With a new era bringing in sweeping changes across the A-League and the dark clouds of the on-going pandemic still swirling over head, the future of many a free agent this off-season is masked in uncertainty.
For veteran striker Roy O’Donovan, this feeling is all too familiar.
During a 15-plus year senior career, the Republic of Ireland youth international has endured his far share of ups and downs; a series of moves and managerial changes, compounded by niggling injuries, preventing him from settling down and finding consistency.
But growing up in working class Cork, “a place where you have to fight your corner”, set up O’Donovan for whatever life as a footballer could throw at him.
Catching the eye for his home town club Cork City, during the glory days of the League of Ireland, a young O’Donovan earned his first move overseas, joining up with fellow Cork native Roy Keane at Sunderland.
Working under the fiery Premier League legend, albeit briefly, taught him a lot.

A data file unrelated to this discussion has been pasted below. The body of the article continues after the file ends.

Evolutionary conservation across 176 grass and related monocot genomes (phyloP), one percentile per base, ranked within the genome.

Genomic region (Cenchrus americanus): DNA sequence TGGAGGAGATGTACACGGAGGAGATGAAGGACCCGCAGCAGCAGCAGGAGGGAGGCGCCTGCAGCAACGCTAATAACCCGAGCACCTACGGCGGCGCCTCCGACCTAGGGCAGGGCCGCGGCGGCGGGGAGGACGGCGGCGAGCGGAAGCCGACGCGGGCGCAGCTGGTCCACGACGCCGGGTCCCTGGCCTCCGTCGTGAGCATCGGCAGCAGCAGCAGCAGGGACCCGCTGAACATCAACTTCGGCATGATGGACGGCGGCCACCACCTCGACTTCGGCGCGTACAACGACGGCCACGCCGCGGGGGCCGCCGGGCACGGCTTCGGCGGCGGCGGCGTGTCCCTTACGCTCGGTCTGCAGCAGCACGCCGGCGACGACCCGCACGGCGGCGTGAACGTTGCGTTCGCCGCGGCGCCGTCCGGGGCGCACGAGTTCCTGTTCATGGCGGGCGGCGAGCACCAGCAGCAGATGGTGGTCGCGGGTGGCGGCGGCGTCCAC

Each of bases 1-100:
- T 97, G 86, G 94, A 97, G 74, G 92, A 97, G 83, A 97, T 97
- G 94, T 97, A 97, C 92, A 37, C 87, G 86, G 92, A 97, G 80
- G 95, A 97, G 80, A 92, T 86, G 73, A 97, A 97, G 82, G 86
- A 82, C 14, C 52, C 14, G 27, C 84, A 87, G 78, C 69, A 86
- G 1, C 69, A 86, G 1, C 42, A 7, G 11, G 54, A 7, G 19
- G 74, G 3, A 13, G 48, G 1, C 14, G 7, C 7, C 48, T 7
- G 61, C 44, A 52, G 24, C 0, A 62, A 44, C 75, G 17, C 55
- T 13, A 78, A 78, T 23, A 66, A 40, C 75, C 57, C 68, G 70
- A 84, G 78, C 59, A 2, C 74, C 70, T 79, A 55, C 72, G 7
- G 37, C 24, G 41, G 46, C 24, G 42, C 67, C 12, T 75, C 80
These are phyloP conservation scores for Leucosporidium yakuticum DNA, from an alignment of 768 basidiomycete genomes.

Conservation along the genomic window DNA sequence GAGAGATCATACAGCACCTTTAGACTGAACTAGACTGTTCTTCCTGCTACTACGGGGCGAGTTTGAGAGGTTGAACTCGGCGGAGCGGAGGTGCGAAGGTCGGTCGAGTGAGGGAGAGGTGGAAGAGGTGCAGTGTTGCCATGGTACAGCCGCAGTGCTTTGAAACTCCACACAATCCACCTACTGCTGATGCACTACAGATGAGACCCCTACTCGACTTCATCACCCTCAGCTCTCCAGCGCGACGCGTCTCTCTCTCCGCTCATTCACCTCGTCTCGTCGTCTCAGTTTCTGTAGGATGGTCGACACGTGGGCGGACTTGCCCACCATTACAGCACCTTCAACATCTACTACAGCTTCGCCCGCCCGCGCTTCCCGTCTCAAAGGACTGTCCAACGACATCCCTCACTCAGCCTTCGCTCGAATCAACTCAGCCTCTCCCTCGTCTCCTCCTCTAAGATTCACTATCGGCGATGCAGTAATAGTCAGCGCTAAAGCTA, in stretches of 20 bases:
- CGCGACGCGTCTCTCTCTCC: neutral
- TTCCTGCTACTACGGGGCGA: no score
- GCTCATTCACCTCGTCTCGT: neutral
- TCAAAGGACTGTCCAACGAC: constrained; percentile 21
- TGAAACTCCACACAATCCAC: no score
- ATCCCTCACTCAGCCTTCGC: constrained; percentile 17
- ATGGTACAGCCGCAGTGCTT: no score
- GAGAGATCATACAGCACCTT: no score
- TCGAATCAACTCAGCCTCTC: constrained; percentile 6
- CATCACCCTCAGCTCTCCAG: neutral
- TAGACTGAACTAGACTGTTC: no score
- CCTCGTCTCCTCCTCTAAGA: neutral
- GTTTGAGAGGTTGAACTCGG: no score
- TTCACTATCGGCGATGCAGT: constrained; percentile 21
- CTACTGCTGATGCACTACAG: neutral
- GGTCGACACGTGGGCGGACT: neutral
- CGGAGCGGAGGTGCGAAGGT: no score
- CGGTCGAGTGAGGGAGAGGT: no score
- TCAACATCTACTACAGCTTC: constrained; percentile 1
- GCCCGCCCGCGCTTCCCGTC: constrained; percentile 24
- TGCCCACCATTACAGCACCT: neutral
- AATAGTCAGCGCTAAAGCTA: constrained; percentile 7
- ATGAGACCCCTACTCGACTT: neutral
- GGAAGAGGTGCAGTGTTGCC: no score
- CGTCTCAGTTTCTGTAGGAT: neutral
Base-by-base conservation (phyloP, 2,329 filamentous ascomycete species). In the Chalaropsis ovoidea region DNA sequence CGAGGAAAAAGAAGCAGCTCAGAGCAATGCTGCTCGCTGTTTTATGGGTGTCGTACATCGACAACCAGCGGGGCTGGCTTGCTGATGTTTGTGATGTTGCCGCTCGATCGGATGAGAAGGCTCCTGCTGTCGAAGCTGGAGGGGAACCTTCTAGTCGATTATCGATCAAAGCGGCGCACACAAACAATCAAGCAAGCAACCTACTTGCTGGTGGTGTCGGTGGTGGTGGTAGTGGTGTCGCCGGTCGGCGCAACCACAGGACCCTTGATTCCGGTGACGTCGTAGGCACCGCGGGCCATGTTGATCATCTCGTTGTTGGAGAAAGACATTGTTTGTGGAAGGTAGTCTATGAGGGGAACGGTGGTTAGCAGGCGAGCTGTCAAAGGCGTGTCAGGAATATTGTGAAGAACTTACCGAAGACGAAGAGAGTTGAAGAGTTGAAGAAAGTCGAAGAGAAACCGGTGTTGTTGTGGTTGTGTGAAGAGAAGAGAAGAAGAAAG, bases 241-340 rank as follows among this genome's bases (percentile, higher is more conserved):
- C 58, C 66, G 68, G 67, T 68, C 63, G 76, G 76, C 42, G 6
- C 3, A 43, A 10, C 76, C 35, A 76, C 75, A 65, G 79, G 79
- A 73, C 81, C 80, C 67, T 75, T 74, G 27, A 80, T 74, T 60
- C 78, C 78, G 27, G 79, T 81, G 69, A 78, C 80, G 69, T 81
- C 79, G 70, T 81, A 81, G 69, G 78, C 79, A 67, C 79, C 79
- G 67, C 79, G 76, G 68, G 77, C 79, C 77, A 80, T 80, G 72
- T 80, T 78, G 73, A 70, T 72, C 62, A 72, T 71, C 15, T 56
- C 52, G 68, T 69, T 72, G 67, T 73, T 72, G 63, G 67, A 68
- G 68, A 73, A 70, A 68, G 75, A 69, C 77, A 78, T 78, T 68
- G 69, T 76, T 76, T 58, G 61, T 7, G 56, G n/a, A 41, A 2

“He was a great player, he was only freshly out of his playing career at the very highest level success wise but it was great to work from him.
“There are some habits and principles that I got from him that I still keep to this day, being a good pro, giving 100% every day and it has to matter when you step out on the pitch, no matter what team you’re representing, it has to mean something to you. The day it doesn’t mean something is the day you shouldn’t be playing.”
Despite making a handful of appearances in the Premier League, a change in management brought a change of fortunes for the Irishman; beginning the long-running series of loans that would come to dominate much of his career.
“When Steve Bruce took over from Roy, I wasn’t in the picture. I wasn’t his signing, so it was difficult. I could have sat down and stayed at Sunderland, I didn’t have to go anywhere. I wanted to play.
“I was probably to eager to go and impress at the time, and I took a couple of loan moves that I probably wasn’t in the right headspace for, wasn’t ideal timing, but family wise, my wife has always been very good. Its not ideal to be saying one day you’re wanting to settle down, then the next day that you’re moving around, and dragging her around from wherever we were living at the time and say we’re packing up the car to go to Scotland for three or four months.
“The human aspect isn’t ideal but it is a short career, and you need to make the most of it. Both performance wise and financial wise.”
A number of injuries fed in to this vicious circle, a need to move on, to put together a run of games, to find some consistency…